Lincoln, Illinois

William Fiennes

  • All the Days and Nights: The Collected Stories by William Maxwell
    Harvill, 415 pp, £10.99, January 1997, ISBN 1 86046 308 8
  • So Long, See You Tomorrow by William Maxwell
    Harvill, 135 pp, £8.99, January 1997, ISBN 1 86046 307 X

In America, William Maxwell is something of a Grand Old Man. He has been president of the National Institute of Arts and Letters. He has won the American Book Award and the PEN/Malamud Award. For forty years, as a fiction editor on the New Yorker, he advised and goaded Nabokov, Eudora Welty, John Cheever and John Updike. Now, at nearly ninety, Maxwell’s face has a prairie gauntness, as if hollowed out by exposure to those bracing talents. But in Britain his name is almost unknown.

He was born in 1908 in Lincoln, Illinois, the small town which would become his version of Sherwood Anderson’s Winesberg, Ohio: – a closed set to whose characters and ambience the writer can endlessly return, and his novels and stories rarely stray from the terrain of his own biography. His characters are at home where he has been at home. ‘Write what you know’ is the advice given to writers at the start of their careers and Maxwell has made a song of it.

Some of that personal history is recounted in Ancestors (1971), Maxwell’s idiosyncratic nod to the American mania for genealogy. He watches his own ancestors make their way from the Lowlands of Scotland to Ireland, to Pennsylvania, to Virginia, Kentucky and Illinois. He draws on the letters, portraits and photographs in his family’s possession, so that the book is in part a detailed inventory of his home. But he has also done the research of a social historian. He refers to Nathaniel Haynes’s History of the Disciples of Christ in Illinois (Cincinnati, 1915). And he may be the only 20th-century reader of The Biography of Elder Brown Warren Stone written by himself, with Additions and Reflections by Elder John Rogers (Cincinnati, 1847). He describes the way you could make out the shape of his uncle’s toes through the leather of his shoes. He evokes the prosperous farming community of Lincoln where, on hot August nights, people would sit out on the swings on their porches and mutter about ‘corn-growing weather’. We learn that he was brought up a strict Presbyterian and attended Sunday school every week.

Maxwell likes to blur the distinction between memoir and fiction. Ancestors reveals that his mother died during the Spanish influenza epidemic of 1918, only three days after giving birth to another boy. In They Came like Swallows (1937), he describes the death of a mother during the Spanish influenza epidemic of 1918. That loss is the presiding fact of his fiction. In a short story called ‘The Value of Money’ (1964), we are told that the childhood of Edward Gellert ‘was separated sharply from his adolescence by his mother’s death, which occurred when he was ten.’ In Maxwell’s novel The Folded Leaf (1945), the teenager Lymie Peters has already lost his mother. The narrator of So Long, See You Tomorrow (1980) tells us: ‘My younger brother was born on New Year’s Day, at the height of the influenza epidemic of 1918. My mother died two days later of double pneumonia.’ In ‘The Front and Back Parts of the House’ (1991), the narrator describes how ‘my brother and I struggled against the iron fact that my mother wasn’t there any more.’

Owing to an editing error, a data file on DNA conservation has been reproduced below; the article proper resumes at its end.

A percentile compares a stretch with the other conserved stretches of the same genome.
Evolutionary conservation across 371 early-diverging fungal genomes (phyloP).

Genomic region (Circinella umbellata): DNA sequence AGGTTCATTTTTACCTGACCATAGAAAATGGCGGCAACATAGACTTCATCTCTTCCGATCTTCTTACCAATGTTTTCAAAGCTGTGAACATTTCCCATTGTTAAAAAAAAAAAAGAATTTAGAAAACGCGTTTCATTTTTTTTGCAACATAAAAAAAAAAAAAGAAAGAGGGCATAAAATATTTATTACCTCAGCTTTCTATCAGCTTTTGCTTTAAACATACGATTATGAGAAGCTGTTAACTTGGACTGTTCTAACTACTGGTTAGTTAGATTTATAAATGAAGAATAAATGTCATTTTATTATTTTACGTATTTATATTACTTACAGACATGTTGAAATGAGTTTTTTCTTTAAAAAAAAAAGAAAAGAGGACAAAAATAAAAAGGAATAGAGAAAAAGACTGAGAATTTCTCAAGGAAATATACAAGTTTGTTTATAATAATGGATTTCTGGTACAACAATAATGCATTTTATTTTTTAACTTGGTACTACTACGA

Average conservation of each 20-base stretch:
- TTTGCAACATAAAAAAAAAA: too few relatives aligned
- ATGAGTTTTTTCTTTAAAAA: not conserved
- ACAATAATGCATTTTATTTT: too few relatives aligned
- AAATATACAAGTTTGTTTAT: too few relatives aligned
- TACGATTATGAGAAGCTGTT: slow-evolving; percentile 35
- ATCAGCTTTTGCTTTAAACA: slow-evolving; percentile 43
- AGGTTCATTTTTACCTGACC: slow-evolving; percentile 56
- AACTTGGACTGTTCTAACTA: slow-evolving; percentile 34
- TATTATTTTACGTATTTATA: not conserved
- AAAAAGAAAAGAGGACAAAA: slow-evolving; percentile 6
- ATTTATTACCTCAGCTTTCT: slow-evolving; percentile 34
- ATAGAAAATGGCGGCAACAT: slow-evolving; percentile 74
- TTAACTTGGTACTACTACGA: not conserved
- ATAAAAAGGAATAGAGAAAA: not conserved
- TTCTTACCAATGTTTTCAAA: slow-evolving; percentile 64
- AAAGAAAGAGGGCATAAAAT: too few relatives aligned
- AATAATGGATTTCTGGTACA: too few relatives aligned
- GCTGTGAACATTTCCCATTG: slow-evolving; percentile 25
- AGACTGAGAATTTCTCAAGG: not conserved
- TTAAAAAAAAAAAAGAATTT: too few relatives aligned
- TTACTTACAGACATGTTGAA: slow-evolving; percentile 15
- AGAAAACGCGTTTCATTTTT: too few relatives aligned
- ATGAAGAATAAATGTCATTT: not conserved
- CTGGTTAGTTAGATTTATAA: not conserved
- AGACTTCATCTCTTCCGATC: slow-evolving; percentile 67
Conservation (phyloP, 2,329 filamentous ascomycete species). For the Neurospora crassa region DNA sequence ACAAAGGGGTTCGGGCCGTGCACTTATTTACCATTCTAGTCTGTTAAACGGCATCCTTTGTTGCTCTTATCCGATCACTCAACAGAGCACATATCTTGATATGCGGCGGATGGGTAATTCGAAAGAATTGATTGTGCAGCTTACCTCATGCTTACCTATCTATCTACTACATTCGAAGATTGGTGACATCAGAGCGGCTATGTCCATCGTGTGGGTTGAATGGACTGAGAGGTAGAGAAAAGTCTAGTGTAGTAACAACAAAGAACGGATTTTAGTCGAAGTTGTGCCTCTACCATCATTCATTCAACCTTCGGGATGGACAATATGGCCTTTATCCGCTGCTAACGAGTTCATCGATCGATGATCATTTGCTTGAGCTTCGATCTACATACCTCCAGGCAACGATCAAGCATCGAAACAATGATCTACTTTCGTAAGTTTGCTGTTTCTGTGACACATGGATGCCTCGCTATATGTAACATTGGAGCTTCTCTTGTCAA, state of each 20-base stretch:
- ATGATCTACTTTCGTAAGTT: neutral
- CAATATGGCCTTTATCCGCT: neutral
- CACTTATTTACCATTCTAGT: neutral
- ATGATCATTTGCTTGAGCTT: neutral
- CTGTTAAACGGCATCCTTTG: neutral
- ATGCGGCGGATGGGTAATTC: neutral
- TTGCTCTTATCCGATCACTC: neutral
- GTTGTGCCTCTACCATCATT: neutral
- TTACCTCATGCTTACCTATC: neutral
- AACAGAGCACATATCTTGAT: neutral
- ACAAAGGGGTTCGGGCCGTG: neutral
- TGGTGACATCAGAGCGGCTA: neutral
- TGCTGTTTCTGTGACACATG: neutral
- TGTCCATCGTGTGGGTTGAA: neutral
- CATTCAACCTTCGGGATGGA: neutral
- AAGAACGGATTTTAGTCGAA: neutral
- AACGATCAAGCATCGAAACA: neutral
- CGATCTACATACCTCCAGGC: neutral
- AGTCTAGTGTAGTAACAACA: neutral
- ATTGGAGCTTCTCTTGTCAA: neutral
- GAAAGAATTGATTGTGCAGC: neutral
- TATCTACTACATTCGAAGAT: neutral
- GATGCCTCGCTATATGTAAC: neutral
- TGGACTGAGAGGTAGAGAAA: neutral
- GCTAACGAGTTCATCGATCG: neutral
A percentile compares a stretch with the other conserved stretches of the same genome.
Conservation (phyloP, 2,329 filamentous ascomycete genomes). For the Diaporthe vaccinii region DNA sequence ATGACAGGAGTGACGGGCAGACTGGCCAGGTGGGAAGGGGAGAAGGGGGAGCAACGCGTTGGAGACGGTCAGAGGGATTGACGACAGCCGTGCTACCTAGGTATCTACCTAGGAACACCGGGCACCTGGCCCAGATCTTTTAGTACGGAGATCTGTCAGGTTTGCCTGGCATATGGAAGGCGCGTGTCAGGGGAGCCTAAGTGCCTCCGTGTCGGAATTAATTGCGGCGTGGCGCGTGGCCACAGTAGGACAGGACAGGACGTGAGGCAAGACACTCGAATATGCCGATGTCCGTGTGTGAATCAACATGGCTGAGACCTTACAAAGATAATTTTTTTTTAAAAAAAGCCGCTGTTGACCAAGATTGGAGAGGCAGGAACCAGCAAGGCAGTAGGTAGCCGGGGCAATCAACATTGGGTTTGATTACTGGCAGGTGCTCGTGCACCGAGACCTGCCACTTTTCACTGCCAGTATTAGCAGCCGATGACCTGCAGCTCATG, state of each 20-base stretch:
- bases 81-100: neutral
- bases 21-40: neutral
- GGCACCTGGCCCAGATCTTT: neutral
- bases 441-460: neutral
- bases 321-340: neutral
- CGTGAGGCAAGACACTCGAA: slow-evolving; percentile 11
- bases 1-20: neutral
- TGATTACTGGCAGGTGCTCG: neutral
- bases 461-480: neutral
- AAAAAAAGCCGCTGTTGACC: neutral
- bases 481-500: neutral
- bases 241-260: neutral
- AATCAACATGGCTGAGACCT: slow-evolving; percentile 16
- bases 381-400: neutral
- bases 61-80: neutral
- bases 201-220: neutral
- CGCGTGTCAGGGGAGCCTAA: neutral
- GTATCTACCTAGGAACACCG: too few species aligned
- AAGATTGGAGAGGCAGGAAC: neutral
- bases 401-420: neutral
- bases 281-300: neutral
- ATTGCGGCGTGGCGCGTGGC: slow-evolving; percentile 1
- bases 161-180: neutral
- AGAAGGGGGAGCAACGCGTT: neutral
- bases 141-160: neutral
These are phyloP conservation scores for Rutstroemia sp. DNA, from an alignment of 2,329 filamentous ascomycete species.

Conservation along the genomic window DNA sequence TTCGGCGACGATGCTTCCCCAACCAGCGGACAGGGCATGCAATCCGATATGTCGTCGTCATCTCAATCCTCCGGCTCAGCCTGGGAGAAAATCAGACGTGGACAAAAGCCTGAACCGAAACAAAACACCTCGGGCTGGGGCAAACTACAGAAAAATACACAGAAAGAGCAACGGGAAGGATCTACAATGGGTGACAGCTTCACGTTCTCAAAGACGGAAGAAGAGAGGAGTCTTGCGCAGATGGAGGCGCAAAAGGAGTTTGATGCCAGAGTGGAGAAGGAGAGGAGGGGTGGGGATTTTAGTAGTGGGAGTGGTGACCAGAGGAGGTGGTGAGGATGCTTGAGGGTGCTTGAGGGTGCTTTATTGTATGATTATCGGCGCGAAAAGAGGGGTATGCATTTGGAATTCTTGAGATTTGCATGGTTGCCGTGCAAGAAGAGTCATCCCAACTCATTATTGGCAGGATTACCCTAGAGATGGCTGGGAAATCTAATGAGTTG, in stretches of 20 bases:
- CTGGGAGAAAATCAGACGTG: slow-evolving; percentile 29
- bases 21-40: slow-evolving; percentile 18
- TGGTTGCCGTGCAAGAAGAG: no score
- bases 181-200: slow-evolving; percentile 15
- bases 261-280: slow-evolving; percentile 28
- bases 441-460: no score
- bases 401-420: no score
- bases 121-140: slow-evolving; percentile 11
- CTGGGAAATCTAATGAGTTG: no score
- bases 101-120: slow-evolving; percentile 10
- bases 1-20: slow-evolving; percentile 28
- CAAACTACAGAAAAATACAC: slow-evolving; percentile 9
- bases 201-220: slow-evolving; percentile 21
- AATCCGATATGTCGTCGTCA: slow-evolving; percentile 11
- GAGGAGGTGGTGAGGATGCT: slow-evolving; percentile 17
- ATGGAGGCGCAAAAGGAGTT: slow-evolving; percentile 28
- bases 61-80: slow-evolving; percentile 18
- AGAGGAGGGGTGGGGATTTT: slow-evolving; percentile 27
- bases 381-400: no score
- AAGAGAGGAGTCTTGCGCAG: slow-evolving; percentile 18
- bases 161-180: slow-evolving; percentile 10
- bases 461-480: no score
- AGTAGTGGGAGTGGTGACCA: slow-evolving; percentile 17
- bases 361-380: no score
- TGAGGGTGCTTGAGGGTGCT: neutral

The mother’s death is not the only event that echoes through Maxwell’s work. In another story, ‘The Holy Terror’ (1986), he writes: ‘I remembered that my mother’s only brother lost an arm in an automobile accident.’ In So Long, See You Tomorrow, Maxwell’s narrator says: ‘My mother’s only brother was in an automobile accident and lost his right arm.’ In a story called ‘A Game of Chess’ (1965), two brothers, Hugh and Amos, meet for dinner in Chicago. Amos, too, has lost an arm: ‘His left arm, ending in a gloved hand, hung motionless at his side. He had lost his arm as the result of an accident with a shotgun.’

He draws again and again on the same store of memories. Most of his characters have really existed. You imagine that they can still be seen in photographs propped on Lincoln mantelpieces or standing above their own, vague reflections on the lacquered lids of grand pianos. ‘The Man in the Moon’ (1984), ‘With Reference to an Incident at a Bridge’ (1984), ‘My Father’s Friends’ (1984), ‘The Holy Terror’ (1986), ‘The Front and Back Parts of the House’ (1991) – these stories are autobiographical essays, footnotes to the non-fiction of Ancestors. We are back in Lincoln, Illinois: Grandfather Blinn, Aunt Annette, Aunt Edith; Sunday school; porch swings. The narrator writes: ‘When my mother died during the influenza epidemic of 1918-19 ...’ We hear about his brother, Hap, a ‘natural athlete’ whose ‘left leg was amputated well above the knee’. That, too, is familiar. In They Came like Swallows, the older boy, Robert, is a natural athlete, but one of his legs has been amputated and he wears a false limb. And in So Long, See You Tomorrow, the narrator describes how, when his brother undressed at night, ‘he left his artificial leg leaning against a chair.’

In that novel Maxwell calls memory ‘a form of storytelling’. And in ‘The Front and the Back Parts of the House’, he drops the guise of narrator to address that question of form:

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